Congress Expands Eligibility for Family Farmers Seeking Bankruptcy Protection
On August 23, 2019, the Family Farmer Relief Act of 2019 (the FFRA) was enacted, becoming the first major revision since the 1990s to the eligibility requirements for family farmers seeking protection under Chapter 12 of the Bankruptcy Code, which is a hybrid of Chapters 11 and 13 providing specialized (and debtor-friendly) rules and procedures available to qualifying family farmers and family fishermen with regular income.
Both individuals and corporate entities may be eligible for relief under Chapter 12. Both before and after the FFRA’s enactment, U. S. Code, Title 11, Section 101(18), governs who may be a debtor for purposes of Chapter 12 by defining a “family farmer.” Under that section, individual debtors can qualify as a family farmer by demonstrating:
- that they derive more than 50% of their gross income from a farming operation for either the taxable year preceding the filing, or each of the second and third taxable years preceding the filing; and
- not less than 50% of their aggregate, noncontingent, liquidated debts arise out of the farming operation.
Similarly, a corporation or partnership conducting a farming operation could qualify for protection under Chapter 12 by demonstrating:
- that more than 50% of the outstanding stock or equity was held by one family and the relatives of the members of the family and that more than 80% of the value of the entity’s assets consisted of assets relating to the farming operation; and
- not less than 50% of the entity’s aggregate, noncontingent, liquidated debts arise out of the farming operation.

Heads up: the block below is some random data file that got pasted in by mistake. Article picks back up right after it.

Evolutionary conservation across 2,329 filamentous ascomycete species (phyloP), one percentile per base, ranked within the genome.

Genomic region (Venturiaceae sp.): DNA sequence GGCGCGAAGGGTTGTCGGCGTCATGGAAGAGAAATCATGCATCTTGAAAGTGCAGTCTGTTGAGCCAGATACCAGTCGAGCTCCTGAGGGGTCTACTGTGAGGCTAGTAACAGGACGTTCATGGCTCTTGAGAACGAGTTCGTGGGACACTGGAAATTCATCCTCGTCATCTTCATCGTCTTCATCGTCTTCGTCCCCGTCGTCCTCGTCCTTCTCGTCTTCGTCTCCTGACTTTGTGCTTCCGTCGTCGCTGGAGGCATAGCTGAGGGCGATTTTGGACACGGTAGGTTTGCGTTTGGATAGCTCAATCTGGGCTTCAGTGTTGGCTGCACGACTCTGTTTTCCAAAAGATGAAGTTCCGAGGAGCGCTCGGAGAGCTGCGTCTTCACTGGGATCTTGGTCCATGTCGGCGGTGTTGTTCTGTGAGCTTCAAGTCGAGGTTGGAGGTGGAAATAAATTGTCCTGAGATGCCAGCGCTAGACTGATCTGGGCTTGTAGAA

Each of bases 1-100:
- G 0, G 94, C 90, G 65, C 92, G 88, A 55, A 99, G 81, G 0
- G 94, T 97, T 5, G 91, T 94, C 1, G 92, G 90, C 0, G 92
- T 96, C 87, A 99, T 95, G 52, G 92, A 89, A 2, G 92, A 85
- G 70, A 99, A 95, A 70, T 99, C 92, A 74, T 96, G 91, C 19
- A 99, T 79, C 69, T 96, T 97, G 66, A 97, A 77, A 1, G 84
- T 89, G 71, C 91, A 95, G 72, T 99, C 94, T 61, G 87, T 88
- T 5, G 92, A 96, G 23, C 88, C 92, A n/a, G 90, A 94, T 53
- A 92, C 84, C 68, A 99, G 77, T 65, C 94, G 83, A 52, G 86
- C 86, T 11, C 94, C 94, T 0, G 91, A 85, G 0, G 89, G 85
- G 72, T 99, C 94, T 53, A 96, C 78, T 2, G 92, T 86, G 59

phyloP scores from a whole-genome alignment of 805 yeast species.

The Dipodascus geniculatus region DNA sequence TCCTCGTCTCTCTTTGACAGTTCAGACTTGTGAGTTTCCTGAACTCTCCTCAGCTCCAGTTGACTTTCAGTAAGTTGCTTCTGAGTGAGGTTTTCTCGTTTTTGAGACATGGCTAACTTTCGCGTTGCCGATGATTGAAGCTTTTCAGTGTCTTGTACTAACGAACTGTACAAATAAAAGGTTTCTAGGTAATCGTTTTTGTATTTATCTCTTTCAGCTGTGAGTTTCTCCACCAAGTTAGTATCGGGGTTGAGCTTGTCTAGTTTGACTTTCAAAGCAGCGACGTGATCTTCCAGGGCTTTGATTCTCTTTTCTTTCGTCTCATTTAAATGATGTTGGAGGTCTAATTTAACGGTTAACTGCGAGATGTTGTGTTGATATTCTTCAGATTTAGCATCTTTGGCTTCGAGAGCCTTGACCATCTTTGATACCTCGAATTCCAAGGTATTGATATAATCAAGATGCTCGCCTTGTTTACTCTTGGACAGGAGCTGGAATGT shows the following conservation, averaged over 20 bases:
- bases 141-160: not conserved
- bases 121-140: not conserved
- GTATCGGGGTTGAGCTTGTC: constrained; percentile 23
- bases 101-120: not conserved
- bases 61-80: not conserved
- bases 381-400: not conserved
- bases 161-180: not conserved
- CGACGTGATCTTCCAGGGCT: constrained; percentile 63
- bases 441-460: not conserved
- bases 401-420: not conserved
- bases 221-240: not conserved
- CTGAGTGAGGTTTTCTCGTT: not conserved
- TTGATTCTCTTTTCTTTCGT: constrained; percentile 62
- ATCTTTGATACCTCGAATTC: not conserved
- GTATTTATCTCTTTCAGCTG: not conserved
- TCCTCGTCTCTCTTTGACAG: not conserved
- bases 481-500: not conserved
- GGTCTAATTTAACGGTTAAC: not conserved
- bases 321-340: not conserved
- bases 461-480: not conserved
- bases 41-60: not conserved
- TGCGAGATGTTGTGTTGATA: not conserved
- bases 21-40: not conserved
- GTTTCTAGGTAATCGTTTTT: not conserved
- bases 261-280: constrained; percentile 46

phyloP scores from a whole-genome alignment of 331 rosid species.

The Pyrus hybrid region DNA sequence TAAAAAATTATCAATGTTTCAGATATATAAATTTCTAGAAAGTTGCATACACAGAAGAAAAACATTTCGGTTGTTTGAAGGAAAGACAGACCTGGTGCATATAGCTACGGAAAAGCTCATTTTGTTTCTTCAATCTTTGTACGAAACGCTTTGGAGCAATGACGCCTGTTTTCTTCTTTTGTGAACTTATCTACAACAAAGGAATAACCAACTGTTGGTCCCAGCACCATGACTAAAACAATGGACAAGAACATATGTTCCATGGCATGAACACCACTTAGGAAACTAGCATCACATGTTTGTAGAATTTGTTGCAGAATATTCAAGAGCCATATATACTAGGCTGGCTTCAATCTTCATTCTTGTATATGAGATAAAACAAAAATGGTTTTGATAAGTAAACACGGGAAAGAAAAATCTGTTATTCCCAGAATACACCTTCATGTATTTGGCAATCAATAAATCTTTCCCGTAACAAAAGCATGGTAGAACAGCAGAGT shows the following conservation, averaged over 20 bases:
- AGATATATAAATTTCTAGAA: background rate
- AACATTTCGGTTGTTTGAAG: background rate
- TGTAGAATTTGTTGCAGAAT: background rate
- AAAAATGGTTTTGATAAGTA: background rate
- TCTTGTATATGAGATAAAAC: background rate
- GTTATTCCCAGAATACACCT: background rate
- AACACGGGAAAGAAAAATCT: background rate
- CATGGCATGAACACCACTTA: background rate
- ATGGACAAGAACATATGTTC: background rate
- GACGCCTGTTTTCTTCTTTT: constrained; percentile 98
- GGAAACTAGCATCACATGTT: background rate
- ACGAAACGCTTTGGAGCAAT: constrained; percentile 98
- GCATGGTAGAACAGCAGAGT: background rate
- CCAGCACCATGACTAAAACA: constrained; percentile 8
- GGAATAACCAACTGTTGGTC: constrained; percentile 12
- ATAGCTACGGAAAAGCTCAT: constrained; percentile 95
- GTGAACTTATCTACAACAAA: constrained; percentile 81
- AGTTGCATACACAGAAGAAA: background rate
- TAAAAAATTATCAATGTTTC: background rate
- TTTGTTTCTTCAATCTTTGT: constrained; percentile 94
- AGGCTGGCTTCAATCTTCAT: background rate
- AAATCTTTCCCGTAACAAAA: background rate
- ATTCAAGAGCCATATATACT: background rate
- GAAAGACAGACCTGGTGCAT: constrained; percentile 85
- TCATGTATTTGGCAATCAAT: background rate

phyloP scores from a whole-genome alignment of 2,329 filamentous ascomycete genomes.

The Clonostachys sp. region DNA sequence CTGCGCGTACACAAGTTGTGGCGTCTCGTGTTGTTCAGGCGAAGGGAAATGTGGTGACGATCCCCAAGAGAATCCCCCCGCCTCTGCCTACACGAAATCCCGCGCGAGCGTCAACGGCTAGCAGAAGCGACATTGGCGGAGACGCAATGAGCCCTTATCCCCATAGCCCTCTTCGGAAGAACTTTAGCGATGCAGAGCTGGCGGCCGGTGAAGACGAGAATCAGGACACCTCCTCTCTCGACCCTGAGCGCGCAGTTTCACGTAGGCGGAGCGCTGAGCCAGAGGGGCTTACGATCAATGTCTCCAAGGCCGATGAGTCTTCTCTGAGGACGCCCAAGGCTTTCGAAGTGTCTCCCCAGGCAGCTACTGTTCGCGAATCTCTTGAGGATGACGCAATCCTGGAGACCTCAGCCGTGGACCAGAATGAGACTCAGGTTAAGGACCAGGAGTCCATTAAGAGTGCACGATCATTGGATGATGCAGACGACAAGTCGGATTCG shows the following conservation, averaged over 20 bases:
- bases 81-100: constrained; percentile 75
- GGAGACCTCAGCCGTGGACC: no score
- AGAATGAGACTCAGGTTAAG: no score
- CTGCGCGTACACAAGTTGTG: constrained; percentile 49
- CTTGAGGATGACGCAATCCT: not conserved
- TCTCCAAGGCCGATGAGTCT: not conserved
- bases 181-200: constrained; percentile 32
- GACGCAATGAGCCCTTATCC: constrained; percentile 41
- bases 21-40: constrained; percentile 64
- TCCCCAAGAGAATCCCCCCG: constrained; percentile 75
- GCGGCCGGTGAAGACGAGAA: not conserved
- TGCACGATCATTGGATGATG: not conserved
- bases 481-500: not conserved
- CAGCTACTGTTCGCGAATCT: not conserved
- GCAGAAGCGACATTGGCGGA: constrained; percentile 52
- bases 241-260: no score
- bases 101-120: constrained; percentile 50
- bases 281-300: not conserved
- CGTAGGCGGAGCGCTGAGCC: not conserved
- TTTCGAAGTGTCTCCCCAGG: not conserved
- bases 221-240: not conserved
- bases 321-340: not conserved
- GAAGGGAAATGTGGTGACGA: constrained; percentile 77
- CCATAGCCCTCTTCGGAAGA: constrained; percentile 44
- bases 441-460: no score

Importantly, and regardless of whether the debtor is an individual, a corporation or a partnership, 11 U.S.C. 101(18) places an express limit on the amount of aggregate debt that a debtor may have to qualify for protection under Chapter 12. Prior to the FFRA, the aggregate debt limit for both individual and corporate debtors was capped at $4,411,400.00 (albeit indexed for inflation on a triennial basis). Family farmers with debts in excess of the cap were generally limited to seeking relief under Chapter 11 of the Bankruptcy Code.
In recognition of the significant changes to farming operations since Chapter 12’s enactment in 1986, particularly with respect to the increasing cost of equipment and consolidation of farming operations, Congress sough to expand eligibility for qualifying family farmers. Hence, the FFRA raised the aggregate debt limit in 11 U.S.C. 101(18) from $4,411,400 to $10,000,000. From the debtor perspective, the FFRA is likely to significantly expand the number of farming operations eligible for treatment under Chapter 12. Lenders should be aware that a greater percentage of their existing loan portfolios could be subject to restructuring under rules more favorable to their borrowers than might otherwise be the case in a traditional Chapter 11.
Should you have any questions regarding these changes to the bankruptcy laws, please contact Mr. Sandretto or Mr. Lefevre.
Disclaimer: The article in this publication has been prepared by Eastman & Smith Ltd. for informational purposes only and should not be considered legal advice. This information is not intended to create, and receipt of it does not constitute, an attorney/client relationship.